You can find the original article here (open access).
In this study, we induced emotions towards pictures of other people in our participants with an economic trust game. Participants got to like one player, dislike another, and have neutral affect for the third (no interaction in the game). You may already know this design from our previous study.
After the game, we used the pics of the players’ faces as STOP signals in an inhibition task. We asked people to press a button as soon as they saw an arrow on the screen. Sometimes this arrow was followed by a face. In that case, participants were asked to stop themselves from pressing the button.
Importantly❗️, all faces had neutral expressions and the emotional load associated with the pictures was due to the social interactions in the game. We recorded participants’ brain activity in the whole task and we measured how accurate and fast they were in trials with and without the faces.
We expected that in trials with the liked and disliked faces, participants would be better in inhibiting their responses than in trials with the “neutral” faces. This was not the case. However, on the neural level we observed decreased brain responses (P3) in trials with the disliked faces.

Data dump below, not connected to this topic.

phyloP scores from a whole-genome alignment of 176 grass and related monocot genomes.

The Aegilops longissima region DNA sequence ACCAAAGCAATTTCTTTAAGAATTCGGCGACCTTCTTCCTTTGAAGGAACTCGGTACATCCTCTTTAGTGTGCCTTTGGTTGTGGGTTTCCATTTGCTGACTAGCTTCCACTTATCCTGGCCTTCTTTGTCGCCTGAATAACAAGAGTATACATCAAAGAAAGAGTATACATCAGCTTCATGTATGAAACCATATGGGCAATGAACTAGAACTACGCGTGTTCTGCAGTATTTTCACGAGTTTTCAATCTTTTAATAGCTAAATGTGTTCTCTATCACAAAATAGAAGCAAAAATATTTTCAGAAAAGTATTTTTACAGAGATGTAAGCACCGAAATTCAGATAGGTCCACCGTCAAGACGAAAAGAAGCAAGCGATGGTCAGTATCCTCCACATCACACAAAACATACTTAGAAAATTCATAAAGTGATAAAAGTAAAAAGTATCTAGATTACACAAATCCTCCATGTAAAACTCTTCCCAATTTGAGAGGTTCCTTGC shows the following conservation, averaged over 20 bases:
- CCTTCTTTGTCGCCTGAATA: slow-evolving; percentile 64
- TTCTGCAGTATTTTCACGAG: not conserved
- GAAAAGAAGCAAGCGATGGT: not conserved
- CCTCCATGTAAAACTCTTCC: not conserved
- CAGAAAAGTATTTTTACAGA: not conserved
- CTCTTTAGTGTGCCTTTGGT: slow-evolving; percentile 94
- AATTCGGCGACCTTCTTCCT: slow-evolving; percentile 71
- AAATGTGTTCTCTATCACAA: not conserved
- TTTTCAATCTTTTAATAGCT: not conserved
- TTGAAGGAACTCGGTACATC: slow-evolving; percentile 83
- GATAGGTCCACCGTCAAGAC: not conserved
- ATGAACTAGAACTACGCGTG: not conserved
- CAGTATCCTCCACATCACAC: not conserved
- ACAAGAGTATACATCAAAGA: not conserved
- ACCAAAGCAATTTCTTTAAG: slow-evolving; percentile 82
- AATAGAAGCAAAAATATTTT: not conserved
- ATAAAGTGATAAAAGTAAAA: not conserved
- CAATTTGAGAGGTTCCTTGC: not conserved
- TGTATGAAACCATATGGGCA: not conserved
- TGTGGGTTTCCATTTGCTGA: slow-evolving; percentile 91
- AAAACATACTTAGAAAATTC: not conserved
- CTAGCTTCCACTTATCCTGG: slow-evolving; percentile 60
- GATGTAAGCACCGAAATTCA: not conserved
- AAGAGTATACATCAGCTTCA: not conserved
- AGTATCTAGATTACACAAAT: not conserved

This reduced P3 was surprising: it is often linked to enhanced cognitive control and we expected that the emotion-loaded stop signals would increase the P3’s amplitudes. There are many examples in the literature which show larger P3 in emotional conditions of inhibitory tasks.
However, it has been previously shown that untrustworthy persons elicit smaller P3 than trustworthy ones. The disliked persons in our study played unfairly in the game, so they could indeed be considered untrustworthy. This would explain the smaller P3 we found in response to their faces.
Since the social and affective knowledge of the faces acquired in the game might have played a big role in our cognitive (inhibitory) task, we explored it further. For that, we looked into the sources of the P3 amplitudes in the brain (with a source-localisation analysis).
We found a stronger activation in brain structures involved in theory-of-mind and social judgement, which let us make inferences about others’ mental states. So, it looks like when seeing the disliked persons, participants activated their “what are they thinking” and “are they trustworthy” areas.
To sum up:
- Emotional valence was induced via social interactions (naturalistic exchange game)
- (Neutral) faces of disliked persons elicited mentalising rather than basic emotional responses
- These processes interacted with cognitive processing (inhibition)